64

I have the following div element:

.description {
  color: #b4afaf;
  font-size: 10px;
  font-weight: normal;
}
<div class="description">Some text here</div>

Then I have a click function on an element to hide the above div:

$('#target').click(function(){
  $(".description").hide();
});

When I hide the div, it collapses and stops taking up space. This messes up the layout of my page.

Is there a way to hide the div, but still maintain the space it was taking before? I don't want to change the font color because it would be still selectable.

124

Use visibility css property for this

visibility:

The visibility property specifies whether the boxes generated by an element are rendered.

$(".description").css('visibility', 'hidden');

Demo: Fiddle

9

And another option for the sake of completeness. Toggle opacity:

$(".description").css('opacity', 0); // hide
$(".description").css('opacity', 1); // show

http://jsfiddle.net/KPqwt/

However using visibility is prefered for this task.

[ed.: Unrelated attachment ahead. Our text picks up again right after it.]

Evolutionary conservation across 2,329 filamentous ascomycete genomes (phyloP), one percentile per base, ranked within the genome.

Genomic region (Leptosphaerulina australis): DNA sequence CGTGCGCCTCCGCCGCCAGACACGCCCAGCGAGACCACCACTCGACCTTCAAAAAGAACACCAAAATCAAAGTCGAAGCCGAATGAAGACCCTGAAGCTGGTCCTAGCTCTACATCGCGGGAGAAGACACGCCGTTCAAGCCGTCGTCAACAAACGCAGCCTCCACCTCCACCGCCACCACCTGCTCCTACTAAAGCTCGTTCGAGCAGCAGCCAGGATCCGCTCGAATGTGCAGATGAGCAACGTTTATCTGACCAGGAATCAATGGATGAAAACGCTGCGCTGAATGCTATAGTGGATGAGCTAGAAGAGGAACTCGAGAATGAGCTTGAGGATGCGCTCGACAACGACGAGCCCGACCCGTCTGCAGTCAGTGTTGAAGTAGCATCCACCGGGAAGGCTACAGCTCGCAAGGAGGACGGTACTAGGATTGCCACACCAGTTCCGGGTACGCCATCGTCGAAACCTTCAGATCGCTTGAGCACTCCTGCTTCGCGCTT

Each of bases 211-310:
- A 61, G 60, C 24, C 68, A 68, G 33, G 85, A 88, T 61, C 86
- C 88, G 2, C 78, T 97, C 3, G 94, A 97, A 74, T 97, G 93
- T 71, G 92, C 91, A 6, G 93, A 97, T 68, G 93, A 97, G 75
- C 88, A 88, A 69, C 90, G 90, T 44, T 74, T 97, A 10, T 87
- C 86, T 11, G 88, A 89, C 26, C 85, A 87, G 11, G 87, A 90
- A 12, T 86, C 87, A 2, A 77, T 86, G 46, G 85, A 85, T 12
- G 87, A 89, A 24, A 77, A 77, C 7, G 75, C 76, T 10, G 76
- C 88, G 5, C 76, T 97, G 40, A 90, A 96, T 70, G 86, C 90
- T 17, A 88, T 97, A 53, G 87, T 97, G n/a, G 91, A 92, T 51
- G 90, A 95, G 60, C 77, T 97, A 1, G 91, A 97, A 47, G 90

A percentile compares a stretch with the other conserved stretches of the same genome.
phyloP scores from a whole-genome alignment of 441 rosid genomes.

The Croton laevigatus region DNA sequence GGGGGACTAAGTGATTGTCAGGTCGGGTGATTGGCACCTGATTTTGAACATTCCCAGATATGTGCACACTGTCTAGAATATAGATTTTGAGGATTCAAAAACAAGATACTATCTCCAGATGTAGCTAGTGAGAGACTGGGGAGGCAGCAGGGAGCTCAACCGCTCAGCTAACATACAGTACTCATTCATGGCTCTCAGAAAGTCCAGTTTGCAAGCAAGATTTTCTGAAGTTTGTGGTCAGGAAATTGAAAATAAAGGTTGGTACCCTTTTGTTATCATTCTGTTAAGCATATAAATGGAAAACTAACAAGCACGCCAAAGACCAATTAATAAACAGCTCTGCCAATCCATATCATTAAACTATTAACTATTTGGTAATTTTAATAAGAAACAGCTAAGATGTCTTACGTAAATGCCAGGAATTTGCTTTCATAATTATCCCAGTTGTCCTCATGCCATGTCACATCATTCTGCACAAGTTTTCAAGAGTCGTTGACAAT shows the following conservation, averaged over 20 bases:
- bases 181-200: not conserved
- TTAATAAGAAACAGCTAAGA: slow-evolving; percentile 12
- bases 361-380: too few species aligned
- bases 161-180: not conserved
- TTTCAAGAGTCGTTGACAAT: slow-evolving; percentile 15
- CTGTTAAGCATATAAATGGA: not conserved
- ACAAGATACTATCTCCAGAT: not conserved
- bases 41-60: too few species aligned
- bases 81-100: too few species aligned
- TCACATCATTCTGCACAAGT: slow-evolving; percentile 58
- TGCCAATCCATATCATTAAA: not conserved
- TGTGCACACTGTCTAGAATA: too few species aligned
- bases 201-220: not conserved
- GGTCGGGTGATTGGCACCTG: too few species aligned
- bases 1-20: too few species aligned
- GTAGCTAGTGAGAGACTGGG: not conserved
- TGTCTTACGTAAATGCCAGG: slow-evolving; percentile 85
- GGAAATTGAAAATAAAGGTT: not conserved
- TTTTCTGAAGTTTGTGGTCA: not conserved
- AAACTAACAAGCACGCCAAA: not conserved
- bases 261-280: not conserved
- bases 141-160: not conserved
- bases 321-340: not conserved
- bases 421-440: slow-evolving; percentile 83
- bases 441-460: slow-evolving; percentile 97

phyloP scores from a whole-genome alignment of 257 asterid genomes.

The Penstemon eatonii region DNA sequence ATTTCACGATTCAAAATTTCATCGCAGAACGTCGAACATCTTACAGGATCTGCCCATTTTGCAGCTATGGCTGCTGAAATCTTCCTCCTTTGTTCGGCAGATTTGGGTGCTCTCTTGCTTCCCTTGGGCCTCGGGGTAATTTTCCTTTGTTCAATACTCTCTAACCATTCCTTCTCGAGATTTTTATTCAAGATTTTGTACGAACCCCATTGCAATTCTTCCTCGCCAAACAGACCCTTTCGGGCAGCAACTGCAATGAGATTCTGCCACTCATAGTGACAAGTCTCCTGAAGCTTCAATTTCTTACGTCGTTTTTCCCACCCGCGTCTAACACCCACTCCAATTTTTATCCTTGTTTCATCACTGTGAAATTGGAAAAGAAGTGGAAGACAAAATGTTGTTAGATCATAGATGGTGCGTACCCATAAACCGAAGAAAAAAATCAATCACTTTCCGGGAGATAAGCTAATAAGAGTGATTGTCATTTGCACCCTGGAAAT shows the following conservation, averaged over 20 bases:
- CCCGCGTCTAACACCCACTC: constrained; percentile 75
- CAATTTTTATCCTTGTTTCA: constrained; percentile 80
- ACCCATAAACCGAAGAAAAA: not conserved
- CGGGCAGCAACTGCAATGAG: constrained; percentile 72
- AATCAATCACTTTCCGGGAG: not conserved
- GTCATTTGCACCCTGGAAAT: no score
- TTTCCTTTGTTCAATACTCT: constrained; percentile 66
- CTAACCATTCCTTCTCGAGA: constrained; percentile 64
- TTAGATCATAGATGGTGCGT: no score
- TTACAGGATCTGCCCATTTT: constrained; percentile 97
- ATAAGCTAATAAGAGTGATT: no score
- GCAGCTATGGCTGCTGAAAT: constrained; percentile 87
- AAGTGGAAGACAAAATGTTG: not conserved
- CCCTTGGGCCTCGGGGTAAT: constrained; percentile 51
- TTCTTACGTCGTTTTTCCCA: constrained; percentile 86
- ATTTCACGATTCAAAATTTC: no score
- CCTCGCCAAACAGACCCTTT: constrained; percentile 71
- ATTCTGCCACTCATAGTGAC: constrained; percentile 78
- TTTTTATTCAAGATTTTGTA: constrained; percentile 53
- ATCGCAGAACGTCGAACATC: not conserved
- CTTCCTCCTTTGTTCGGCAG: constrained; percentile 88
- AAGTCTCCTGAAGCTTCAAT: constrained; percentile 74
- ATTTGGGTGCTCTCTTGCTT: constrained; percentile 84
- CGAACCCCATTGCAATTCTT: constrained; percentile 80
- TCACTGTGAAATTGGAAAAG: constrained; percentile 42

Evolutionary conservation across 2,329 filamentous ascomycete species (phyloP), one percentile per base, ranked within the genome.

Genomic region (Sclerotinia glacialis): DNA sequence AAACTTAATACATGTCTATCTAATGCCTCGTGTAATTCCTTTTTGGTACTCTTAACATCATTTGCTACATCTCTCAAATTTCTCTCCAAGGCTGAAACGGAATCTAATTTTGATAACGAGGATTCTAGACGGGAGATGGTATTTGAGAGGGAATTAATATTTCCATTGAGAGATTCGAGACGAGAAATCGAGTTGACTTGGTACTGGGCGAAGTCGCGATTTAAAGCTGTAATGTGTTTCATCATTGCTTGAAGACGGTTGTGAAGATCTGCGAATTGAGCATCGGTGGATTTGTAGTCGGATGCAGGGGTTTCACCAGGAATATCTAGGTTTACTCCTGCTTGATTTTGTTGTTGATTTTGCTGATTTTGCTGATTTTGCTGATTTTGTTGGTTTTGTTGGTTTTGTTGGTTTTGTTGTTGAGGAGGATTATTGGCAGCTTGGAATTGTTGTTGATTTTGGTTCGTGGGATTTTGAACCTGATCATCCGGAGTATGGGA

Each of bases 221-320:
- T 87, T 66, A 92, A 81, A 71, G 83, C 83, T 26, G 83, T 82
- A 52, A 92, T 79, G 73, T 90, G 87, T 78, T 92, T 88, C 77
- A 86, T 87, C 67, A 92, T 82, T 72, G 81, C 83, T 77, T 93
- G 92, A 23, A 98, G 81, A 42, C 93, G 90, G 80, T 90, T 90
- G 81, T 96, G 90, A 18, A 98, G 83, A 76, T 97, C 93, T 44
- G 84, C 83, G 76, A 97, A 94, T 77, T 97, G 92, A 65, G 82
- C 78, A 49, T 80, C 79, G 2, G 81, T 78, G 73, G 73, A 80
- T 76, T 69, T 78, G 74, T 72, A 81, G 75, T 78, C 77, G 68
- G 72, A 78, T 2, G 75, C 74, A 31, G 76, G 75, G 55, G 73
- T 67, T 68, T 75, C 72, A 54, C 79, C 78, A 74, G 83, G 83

7

Try:

$(".description").css("visibility", "hidden")

hide() is the equivalent to: $(".description").css("display", "none");

Which does not reserve the space the element was taking.

Hidden makes the element invisible, but stills reserves the space.

2

It's important to note that dfsq's example using Opacity:0 will still allow the contents to be selected, copy/pasted, etc., although there is no visible text-highlighting when selecting.

1

you can wrap another div around the outside of it, and probably tell it a specific height to occupy. that way your inner div can show and hide and fadeOut, etc, and the outer div will hold down the real-estate on the page.

  • You could. But under what circumstances would you want to do this, when the accepted answer (from a year ago!) is simpler (no extra div needed), and does not require hard-coding a specific height? Even if you wanted a specific height, you wouldn't do this, you would just put the height in css on the already existing element. I don't mean to be rude, and I appreciate that it is good to have alternative solutions. I am just baffled by the suggestion of what appears to be an always-inferior solution, a year after the question was resolved? Am I missing something? – ToolmakerSteve Aug 11 '14 at 18:38

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